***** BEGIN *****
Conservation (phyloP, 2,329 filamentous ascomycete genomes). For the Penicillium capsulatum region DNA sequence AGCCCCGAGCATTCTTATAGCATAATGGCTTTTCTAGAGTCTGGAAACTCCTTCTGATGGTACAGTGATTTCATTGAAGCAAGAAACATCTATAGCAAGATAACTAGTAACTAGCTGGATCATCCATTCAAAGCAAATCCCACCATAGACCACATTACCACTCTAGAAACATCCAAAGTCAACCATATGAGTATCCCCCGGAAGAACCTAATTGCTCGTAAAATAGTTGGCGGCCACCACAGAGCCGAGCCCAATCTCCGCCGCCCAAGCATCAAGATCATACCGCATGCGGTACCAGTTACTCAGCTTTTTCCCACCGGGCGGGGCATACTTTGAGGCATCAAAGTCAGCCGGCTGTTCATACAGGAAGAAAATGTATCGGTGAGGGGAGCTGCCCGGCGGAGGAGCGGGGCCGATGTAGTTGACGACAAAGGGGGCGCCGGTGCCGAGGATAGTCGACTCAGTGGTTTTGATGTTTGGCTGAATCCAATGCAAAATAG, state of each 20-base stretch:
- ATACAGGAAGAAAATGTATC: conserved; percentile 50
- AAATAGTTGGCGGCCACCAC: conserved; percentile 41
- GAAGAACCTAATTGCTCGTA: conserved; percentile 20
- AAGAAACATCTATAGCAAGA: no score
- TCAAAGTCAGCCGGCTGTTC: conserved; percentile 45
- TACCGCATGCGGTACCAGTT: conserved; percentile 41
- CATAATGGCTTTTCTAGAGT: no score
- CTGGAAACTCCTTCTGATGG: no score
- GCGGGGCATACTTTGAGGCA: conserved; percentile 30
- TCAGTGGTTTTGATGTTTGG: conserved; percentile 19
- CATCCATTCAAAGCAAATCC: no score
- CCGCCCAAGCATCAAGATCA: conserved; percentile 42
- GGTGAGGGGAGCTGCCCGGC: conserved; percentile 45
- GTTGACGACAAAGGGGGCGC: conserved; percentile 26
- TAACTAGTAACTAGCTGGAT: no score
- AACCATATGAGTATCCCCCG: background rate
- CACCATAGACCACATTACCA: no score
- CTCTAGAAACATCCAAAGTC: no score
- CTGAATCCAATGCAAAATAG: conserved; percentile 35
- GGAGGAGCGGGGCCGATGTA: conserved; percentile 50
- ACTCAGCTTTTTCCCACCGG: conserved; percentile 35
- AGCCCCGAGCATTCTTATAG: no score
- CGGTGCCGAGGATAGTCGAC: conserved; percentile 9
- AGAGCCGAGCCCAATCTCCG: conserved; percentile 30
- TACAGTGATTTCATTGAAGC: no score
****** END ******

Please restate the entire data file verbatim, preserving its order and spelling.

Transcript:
Conservation (phyloP, 2,329 filamentous ascomycete genomes). For the Penicillium capsulatum region DNA sequence AGCCCCGAGCATTCTTATAGCATAATGGCTTTTCTAGAGTCTGGAAACTCCTTCTGATGGTACAGTGATTTCATTGAAGCAAGAAACATCTATAGCAAGATAACTAGTAACTAGCTGGATCATCCATTCAAAGCAAATCCCACCATAGACCACATTACCACTCTAGAAACATCCAAAGTCAACCATATGAGTATCCCCCGGAAGAACCTAATTGCTCGTAAAATAGTTGGCGGCCACCACAGAGCCGAGCCCAATCTCCGCCGCCCAAGCATCAAGATCATACCGCATGCGGTACCAGTTACTCAGCTTTTTCCCACCGGGCGGGGCATACTTTGAGGCATCAAAGTCAGCCGGCTGTTCATACAGGAAGAAAATGTATCGGTGAGGGGAGCTGCCCGGCGGAGGAGCGGGGCCGATGTAGTTGACGACAAAGGGGGCGCCGGTGCCGAGGATAGTCGACTCAGTGGTTTTGATGTTTGGCTGAATCCAATGCAAAATAG, state of each 20-base stretch:
- ATACAGGAAGAAAATGTATC: conserved; percentile 50
- AAATAGTTGGCGGCCACCAC: conserved; percentile 41
- GAAGAACCTAATTGCTCGTA: conserved; percentile 20
- AAGAAACATCTATAGCAAGA: no score
- TCAAAGTCAGCCGGCTGTTC: conserved; percentile 45
- TACCGCATGCGGTACCAGTT: conserved; percentile 41
- CATAATGGCTTTTCTAGAGT: no score
- CTGGAAACTCCTTCTGATGG: no score
- GCGGGGCATACTTTGAGGCA: conserved; percentile 30
- TCAGTGGTTTTGATGTTTGG: conserved; percentile 19
- CATCCATTCAAAGCAAATCC: no score
- CCGCCCAAGCATCAAGATCA: conserved; percentile 42
- GGTGAGGGGAGCTGCCCGGC: conserved; percentile 45
- GTTGACGACAAAGGGGGCGC: conserved; percentile 26
- TAACTAGTAACTAGCTGGAT: no score
- AACCATATGAGTATCCCCCG: background rate
- CACCATAGACCACATTACCA: no score
- CTCTAGAAACATCCAAAGTC: no score
- CTGAATCCAATGCAAAATAG: conserved; percentile 35
- GGAGGAGCGGGGCCGATGTA: conserved; percentile 50
- ACTCAGCTTTTTCCCACCGG: conserved; percentile 35
- AGCCCCGAGCATTCTTATAG: no score
- CGGTGCCGAGGATAGTCGAC: conserved; percentile 9
- AGAGCCGAGCCCAATCTCCG: conserved; percentile 30
- TACAGTGATTTCATTGAAGC: no score